InsightsResource - Employment & HR - POSTED: June 14 2017
TUPE is a complex piece of UK employment law which gives effect to the EU Acquired Rights Directive.
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What is TUPE?
TUPE is a complex piece of UK employment law which gives effect to the EU Acquired Rights Directive. Its full title is the Transfer of Undertakings (Protection of Employment) Regulations 2006, albeit the most recent changes to the legislation date back to 2014.
TUPE’s primary purpose is to safeguard the position of affected employees in situations where either there is a transfer of an economic entity from one party to another (for example, the sale of a business from one party to another) or where one party either sub-contracts part of its function to a third party, changes service provider or brings the function back in house (a service provision change). To achieve this TUPE introduced 3 concepts into UK law: the automatic transfer principle, the right not to be dismissed in connection with a TUPE transfer and the obligation to consult with representatives of affected employees ahead of the transfer.
What is the Automatic Transfer Principle?
The Automatic Transfer Principle means that employees assigned to the organised grouping of resources that is transferring from one party to another will transfer on their existing terms of employment to the new owner of the business (or the new service provider as the case may be). Save for a few exceptions, all of the former employer’s rights, powers, duties and liabilities will transfer with the employees, thus preserving the employees’ rights and providing them with high levels of protection (including the right not to be dismissed as a consequence of the transfer) in what is generally an uncertain time for the workforce. Changes to employees’ terms (including the removal of their role) can, however, be made where there is an economic, technical or organisational reason (“ETO reason”) entailing changes in the workforce. If such a reason exists, the new employer may be able to dismiss the employees fairly and/or make changes to their terms of employment.
Common examples of ETO reasons include the fact that the work will be done from a new location or where the new employer will carry out the business’ operation using different roles or functions than those used by the original employer. Determining whether an ETO reason exists can be a complex issue which carries a high level of risk (including automatically unfair dismissal claims where a valid ETO reason is found not to exist), so expert advice should be sought in advance of implementing any plans.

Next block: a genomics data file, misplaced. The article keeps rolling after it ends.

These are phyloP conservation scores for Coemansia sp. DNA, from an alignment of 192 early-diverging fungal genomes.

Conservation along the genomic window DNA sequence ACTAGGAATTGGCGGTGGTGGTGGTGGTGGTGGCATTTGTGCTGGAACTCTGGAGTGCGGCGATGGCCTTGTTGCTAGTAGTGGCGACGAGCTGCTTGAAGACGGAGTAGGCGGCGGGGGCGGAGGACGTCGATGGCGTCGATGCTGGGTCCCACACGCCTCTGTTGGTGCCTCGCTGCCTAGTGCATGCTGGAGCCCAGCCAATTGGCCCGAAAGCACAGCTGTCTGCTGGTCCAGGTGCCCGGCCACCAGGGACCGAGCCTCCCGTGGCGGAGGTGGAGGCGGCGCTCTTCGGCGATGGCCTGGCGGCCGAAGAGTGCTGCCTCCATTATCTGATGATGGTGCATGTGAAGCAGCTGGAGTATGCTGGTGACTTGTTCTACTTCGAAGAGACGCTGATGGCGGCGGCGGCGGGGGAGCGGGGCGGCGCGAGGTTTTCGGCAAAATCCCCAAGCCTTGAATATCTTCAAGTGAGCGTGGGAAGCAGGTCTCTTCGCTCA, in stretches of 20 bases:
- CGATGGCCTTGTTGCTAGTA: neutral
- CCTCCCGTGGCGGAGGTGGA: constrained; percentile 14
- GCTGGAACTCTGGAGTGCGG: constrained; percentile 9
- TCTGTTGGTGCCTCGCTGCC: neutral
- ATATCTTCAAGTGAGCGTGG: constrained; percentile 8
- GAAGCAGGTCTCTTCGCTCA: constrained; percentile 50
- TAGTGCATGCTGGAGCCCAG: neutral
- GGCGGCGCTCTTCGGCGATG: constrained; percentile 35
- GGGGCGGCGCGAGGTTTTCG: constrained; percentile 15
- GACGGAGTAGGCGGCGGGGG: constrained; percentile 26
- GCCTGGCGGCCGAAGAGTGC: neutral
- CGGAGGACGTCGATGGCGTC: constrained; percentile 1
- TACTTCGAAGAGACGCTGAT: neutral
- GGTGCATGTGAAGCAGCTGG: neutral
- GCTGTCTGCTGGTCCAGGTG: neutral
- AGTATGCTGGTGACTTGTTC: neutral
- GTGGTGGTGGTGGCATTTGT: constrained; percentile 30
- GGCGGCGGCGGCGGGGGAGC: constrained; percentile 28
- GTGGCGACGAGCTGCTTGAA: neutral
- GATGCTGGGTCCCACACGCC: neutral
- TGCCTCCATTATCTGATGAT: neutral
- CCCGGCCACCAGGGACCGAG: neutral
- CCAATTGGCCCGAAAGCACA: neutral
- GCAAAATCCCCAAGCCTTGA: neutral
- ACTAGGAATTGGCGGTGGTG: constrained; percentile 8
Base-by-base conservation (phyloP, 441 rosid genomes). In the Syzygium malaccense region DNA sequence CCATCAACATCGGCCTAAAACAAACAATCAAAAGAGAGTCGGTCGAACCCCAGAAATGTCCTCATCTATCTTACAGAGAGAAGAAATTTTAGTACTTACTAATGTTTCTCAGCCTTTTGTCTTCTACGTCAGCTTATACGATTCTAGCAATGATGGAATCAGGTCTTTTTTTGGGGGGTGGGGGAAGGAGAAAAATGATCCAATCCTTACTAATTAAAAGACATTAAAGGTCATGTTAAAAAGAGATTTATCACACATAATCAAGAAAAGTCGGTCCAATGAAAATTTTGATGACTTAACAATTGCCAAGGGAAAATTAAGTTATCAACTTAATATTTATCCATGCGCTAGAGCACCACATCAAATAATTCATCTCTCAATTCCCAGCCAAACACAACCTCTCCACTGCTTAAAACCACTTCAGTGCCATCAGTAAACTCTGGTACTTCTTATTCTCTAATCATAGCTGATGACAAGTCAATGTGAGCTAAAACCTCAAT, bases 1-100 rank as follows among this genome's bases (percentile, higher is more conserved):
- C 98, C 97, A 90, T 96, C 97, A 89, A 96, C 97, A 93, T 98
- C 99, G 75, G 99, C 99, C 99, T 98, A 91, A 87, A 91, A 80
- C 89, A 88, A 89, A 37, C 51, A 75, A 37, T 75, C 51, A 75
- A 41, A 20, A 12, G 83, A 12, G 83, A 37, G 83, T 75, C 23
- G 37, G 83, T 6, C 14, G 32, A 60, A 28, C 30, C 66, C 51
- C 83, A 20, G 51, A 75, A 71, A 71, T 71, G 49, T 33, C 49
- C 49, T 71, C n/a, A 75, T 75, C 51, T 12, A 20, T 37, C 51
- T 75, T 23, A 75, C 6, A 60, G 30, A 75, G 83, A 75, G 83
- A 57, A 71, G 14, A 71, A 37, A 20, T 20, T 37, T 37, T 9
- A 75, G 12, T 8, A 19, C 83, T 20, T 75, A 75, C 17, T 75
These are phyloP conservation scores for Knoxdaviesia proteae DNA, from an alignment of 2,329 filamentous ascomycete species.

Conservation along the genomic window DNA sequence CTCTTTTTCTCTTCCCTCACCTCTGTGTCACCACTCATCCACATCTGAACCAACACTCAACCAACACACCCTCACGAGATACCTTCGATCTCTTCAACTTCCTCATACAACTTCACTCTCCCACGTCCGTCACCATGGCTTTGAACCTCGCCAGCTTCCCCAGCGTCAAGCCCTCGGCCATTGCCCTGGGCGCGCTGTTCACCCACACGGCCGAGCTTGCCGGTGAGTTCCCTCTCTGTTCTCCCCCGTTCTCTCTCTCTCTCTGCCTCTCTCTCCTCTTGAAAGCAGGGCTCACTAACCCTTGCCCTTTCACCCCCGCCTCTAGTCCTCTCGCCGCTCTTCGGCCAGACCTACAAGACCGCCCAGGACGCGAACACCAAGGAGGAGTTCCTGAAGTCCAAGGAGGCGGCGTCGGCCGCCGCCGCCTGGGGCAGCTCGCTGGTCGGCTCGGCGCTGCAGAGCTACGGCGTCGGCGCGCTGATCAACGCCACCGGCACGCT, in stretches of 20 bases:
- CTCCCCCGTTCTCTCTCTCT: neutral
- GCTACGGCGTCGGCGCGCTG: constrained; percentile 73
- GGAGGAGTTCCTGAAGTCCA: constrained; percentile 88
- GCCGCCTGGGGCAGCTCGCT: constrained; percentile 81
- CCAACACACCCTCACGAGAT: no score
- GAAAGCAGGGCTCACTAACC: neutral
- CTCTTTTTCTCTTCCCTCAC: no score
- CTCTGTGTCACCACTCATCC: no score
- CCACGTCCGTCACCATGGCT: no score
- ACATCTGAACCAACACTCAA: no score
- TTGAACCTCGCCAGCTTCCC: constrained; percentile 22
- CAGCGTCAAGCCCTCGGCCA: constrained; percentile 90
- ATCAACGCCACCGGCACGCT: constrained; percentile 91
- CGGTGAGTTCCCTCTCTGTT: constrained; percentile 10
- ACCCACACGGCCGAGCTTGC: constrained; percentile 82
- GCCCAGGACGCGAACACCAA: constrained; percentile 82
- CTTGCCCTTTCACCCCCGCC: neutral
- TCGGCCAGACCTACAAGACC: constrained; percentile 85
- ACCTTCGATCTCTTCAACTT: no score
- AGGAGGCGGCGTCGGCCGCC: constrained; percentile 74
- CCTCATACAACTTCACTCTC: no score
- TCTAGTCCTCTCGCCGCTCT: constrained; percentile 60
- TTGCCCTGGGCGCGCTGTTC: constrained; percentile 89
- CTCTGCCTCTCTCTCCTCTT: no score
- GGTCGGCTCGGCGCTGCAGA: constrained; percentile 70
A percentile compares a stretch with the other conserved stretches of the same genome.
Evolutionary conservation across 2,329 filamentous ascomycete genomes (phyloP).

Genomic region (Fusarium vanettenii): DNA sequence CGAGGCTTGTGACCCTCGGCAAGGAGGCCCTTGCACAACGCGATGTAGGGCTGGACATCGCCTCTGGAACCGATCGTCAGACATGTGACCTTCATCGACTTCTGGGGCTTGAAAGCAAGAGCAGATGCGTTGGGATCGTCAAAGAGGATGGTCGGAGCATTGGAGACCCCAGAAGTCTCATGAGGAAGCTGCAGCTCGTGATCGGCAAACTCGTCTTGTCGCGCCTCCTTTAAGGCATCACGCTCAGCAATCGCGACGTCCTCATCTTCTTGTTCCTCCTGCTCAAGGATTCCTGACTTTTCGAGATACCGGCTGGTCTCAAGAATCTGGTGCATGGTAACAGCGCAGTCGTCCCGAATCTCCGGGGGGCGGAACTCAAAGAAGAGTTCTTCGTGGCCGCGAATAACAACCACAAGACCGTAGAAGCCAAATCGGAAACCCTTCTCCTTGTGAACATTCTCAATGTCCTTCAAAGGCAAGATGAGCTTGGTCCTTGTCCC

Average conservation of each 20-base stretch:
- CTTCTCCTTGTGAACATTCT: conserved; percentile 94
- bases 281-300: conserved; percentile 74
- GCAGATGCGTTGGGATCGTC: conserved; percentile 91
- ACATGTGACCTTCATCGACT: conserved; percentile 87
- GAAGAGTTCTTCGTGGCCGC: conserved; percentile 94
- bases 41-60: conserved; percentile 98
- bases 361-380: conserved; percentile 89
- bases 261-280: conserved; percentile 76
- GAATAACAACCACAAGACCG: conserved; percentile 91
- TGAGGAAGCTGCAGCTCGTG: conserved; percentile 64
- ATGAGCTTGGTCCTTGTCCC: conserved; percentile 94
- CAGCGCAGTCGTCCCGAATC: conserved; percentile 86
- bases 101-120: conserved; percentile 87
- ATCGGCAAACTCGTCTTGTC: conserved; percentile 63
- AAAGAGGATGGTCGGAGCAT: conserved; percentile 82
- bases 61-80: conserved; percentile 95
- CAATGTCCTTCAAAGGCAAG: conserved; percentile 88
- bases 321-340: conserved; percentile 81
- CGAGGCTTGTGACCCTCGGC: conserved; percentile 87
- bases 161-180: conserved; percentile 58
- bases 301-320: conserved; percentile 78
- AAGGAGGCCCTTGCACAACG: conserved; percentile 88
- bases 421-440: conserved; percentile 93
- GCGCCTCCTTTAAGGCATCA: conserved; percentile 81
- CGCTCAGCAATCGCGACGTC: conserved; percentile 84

Informing and Consulting
The information and consultation requirements under TUPE are relatively complex and (save where the transferring entity is small and has under 10 employees) require the election of representatives to receive information about the transfer on behalf of all affected employees.
Where there are changes envisaged to the employees’ current terms of employment, there is also a need to consult with those representatives about the changes. Both buyer and seller must consult with their own affected employees and there is a clear need for co-operation between the 2 parties involved in the transfer to ensure that the consultation process is thorough and meets the statutory requirements detailed within TUPE. This can be especially challenging in service provision changes where one party has lost a contract to a competitor. However, as the liability for failing to comply with the consultation requirements under TUPE is up to 13 weeks’ pay per employee, it is important that both parties co-operate in the process to avoid that risk.
What to look out for
When buying a business or other economic entity both buyers and sellers should be conscious of the fact that TUPE may apply and that individuals may have the right to transfer with that business (NB this does not apply to a straightforward change in ownership of the share capital of a company as there is no transfer in and out of assets from the company itself, just a change in ownership of the overall body).
Similarly, when a business wins or loses a contract with a key client to whom it was providing a specific service or when a business sub-contracts out a specific function, the rules of TUPE may well apply to any organised grouping of employees servicing that contract.
Whilst the subsequent analysis as to whether TUPE will, in fact, apply, which employees will be affected and in what way requires a good knowledge of the legal issues, being mindful of the types of scenario in which TUPE may apply and seeking expert guidance at an early stage in that process will save employers on both sides of the transfer significant uncertainty, risk and potential costs. Brachers act for a broad range of employers in both the public and private sector providing advice on TUPE and how it affects their business whether as a consequence of a transfer of an economic entity or a service provision change.
If you require assistance please contact Antonio Fletcher at firstname.lastname@example.org or call 01622 776516.
This content is correct at time of publication
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